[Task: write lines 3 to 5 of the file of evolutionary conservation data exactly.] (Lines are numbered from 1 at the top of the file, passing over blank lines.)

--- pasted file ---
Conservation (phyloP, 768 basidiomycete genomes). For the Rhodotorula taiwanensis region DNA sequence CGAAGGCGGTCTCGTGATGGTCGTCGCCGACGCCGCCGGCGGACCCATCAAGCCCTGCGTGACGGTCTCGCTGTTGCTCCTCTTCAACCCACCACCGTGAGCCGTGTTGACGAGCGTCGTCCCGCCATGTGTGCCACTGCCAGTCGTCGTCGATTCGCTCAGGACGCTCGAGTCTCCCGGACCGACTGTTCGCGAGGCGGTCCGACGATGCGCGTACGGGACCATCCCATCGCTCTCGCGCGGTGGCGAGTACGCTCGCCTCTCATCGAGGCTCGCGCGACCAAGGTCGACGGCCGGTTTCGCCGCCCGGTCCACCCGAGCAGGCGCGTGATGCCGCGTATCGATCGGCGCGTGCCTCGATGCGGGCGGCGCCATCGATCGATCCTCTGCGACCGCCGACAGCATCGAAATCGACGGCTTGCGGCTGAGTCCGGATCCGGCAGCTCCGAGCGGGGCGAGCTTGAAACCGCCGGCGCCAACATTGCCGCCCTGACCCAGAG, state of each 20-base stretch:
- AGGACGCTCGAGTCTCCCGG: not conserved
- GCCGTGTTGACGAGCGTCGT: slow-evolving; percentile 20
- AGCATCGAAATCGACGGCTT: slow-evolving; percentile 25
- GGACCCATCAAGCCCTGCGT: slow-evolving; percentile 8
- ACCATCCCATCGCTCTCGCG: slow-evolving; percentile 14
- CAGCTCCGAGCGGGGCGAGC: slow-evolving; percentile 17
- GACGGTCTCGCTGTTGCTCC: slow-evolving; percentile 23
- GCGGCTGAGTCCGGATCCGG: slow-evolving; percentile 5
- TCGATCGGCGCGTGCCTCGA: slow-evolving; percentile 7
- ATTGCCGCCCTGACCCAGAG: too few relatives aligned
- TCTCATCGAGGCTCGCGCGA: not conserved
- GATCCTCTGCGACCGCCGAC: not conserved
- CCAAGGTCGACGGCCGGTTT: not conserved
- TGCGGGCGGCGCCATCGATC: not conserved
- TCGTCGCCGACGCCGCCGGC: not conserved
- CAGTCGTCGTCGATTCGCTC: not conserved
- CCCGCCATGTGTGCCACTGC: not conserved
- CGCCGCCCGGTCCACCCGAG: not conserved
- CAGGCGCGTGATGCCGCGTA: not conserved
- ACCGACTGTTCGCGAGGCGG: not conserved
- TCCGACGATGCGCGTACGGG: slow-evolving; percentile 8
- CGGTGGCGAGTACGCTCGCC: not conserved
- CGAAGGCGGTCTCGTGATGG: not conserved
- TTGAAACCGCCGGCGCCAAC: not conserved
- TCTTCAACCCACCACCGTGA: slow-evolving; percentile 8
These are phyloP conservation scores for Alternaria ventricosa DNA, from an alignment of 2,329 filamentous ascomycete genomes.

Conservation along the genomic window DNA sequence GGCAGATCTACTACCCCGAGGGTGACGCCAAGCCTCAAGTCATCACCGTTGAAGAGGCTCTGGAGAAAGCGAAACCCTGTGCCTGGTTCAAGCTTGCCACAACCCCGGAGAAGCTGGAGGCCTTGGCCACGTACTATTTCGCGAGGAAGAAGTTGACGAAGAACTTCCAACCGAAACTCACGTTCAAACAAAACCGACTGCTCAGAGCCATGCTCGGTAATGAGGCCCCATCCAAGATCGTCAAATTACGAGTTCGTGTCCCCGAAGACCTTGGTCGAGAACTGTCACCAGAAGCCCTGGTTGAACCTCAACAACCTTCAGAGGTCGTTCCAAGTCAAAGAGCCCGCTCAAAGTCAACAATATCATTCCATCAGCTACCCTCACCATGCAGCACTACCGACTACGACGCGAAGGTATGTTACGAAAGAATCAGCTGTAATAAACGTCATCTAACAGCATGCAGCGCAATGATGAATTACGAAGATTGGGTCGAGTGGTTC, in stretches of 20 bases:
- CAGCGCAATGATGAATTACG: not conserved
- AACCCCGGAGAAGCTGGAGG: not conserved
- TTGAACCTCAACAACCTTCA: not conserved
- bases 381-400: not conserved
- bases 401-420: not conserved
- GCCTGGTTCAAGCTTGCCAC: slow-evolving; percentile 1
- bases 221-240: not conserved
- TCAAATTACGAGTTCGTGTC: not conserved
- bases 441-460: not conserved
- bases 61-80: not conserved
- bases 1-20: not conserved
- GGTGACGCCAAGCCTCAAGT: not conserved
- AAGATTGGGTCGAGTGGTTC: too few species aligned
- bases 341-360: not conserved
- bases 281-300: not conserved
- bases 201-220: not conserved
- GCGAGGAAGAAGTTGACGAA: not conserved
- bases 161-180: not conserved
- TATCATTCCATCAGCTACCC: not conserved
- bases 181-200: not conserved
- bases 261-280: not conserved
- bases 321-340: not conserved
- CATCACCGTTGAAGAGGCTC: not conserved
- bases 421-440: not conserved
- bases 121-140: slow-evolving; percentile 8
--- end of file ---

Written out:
- GCCGTGTTGACGAGCGTCGT: slow-evolving; percentile 20
- AGCATCGAAATCGACGGCTT: slow-evolving; percentile 25
- GGACCCATCAAGCCCTGCGT: slow-evolving; percentile 8